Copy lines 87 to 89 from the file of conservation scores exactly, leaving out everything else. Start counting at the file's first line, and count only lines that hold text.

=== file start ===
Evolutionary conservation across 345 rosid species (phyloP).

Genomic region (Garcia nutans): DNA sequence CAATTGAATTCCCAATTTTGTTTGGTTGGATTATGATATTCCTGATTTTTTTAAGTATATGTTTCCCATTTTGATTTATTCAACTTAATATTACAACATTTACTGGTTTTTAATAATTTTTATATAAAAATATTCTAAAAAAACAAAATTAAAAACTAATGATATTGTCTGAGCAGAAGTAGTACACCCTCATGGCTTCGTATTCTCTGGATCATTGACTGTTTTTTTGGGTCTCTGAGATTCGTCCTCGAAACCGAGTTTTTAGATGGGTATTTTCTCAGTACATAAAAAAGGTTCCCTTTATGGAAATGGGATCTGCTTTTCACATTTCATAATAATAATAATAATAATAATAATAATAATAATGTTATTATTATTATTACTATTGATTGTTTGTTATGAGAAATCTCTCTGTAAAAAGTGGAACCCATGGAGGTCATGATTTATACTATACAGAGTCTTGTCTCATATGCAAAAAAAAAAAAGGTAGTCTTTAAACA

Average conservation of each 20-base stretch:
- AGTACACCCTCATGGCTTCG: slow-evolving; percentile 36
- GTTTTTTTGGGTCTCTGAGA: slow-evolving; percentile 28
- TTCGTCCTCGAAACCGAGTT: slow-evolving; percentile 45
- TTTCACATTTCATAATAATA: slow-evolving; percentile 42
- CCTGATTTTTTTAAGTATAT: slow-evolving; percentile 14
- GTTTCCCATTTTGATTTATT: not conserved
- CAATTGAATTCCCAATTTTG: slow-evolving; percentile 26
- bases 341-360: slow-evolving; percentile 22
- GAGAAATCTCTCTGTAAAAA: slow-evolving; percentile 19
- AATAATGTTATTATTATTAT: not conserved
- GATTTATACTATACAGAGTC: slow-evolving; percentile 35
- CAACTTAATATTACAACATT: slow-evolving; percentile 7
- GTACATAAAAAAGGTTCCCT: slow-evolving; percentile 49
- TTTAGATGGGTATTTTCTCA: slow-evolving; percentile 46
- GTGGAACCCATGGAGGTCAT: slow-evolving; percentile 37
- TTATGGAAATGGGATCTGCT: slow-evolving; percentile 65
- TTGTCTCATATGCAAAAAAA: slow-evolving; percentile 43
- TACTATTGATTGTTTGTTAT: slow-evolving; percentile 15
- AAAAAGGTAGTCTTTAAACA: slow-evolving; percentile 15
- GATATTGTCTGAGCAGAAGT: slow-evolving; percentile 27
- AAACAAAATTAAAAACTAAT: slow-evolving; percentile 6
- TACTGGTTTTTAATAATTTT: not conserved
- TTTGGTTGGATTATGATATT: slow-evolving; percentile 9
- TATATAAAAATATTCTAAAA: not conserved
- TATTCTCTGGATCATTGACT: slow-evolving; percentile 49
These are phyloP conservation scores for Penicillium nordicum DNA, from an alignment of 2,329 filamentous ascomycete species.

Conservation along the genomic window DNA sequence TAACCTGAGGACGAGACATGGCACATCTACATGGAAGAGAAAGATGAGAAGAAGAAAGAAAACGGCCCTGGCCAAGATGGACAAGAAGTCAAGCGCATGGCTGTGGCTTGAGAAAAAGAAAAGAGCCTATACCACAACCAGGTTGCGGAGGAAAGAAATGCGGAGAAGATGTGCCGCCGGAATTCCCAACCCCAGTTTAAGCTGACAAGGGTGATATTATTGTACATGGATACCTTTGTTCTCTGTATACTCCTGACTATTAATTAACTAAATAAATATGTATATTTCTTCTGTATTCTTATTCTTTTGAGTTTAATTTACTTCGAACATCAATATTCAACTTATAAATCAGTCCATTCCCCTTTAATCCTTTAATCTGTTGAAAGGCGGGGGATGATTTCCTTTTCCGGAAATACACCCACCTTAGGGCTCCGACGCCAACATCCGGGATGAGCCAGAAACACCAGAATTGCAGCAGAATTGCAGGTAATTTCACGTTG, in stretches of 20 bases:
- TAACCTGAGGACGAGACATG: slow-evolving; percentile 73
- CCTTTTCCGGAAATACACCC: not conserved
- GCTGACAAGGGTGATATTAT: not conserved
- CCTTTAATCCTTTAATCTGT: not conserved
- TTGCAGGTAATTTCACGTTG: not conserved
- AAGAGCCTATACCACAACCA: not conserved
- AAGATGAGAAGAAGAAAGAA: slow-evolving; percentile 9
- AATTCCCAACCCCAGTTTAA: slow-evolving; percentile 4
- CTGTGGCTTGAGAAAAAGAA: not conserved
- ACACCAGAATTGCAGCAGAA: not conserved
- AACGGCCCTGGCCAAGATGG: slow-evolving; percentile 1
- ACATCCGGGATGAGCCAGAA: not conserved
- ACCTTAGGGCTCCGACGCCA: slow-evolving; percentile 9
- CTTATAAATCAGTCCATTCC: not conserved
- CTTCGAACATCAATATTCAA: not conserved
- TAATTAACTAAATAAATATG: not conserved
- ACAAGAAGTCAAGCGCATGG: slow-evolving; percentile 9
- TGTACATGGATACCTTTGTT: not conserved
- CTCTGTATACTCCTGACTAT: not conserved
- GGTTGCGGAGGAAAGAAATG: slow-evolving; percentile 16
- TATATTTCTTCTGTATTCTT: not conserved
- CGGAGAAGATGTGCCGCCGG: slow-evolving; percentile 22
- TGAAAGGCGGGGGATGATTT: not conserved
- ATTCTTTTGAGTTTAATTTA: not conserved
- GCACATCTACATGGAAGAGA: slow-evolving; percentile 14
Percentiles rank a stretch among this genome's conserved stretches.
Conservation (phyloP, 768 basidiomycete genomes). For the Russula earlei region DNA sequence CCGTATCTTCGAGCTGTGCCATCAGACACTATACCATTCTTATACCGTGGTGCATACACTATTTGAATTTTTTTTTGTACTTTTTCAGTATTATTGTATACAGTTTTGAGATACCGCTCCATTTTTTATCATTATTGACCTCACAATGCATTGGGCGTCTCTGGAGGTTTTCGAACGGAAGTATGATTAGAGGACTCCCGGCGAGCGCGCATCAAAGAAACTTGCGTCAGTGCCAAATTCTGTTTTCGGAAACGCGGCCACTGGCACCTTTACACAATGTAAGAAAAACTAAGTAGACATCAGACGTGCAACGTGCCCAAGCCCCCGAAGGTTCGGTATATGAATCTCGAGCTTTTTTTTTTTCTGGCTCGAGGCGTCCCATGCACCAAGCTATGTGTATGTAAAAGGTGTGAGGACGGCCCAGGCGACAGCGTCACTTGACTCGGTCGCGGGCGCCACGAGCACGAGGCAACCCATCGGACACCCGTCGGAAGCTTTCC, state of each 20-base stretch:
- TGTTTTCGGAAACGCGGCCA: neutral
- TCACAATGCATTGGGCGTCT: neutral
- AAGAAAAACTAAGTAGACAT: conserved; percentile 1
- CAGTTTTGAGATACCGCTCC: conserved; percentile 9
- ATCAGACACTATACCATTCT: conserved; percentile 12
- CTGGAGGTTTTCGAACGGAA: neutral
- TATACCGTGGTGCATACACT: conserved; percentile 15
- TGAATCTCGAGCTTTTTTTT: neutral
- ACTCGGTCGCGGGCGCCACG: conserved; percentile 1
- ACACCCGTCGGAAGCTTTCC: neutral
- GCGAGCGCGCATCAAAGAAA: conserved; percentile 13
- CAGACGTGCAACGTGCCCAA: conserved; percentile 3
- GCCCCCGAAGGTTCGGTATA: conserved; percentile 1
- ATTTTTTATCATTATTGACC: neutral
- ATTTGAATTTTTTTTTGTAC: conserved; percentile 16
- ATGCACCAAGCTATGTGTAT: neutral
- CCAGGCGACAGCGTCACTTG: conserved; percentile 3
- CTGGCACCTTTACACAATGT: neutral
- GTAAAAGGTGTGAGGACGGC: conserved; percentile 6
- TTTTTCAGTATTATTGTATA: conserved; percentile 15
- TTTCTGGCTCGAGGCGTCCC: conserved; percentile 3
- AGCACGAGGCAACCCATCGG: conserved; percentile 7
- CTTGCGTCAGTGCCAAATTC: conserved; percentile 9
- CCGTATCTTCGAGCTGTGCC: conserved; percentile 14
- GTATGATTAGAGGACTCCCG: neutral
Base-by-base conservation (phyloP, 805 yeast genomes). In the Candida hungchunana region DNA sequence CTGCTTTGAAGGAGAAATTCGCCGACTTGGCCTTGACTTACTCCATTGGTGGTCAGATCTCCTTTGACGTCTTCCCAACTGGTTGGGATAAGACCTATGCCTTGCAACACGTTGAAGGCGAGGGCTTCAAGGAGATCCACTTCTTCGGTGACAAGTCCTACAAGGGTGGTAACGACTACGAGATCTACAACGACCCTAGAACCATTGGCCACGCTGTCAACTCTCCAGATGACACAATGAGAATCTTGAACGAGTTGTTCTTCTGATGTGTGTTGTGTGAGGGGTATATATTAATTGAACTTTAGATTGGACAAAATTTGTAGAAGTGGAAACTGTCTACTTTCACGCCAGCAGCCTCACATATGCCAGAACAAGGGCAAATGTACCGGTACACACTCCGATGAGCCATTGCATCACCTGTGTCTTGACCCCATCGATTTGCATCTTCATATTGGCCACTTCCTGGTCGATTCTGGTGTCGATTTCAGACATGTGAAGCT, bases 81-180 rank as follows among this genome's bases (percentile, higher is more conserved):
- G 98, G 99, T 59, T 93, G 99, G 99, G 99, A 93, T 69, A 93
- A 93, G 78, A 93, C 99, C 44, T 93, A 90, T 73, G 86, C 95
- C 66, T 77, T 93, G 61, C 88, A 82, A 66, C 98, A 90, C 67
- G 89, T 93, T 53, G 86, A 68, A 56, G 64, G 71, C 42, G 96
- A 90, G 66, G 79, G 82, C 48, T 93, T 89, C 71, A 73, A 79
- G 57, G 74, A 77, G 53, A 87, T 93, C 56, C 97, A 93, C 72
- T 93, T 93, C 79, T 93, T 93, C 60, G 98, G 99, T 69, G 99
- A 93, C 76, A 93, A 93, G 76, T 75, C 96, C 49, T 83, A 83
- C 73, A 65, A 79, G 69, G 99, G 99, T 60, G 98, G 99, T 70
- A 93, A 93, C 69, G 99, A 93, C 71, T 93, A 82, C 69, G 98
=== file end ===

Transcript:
- G 89, T 93, T 53, G 86, A 68, A 56, G 64, G 71, C 42, G 96
- A 90, G 66, G 79, G 82, C 48, T 93, T 89, C 71, A 73, A 79
- G 57, G 74, A 77, G 53, A 87, T 93, C 56, C 97, A 93, C 72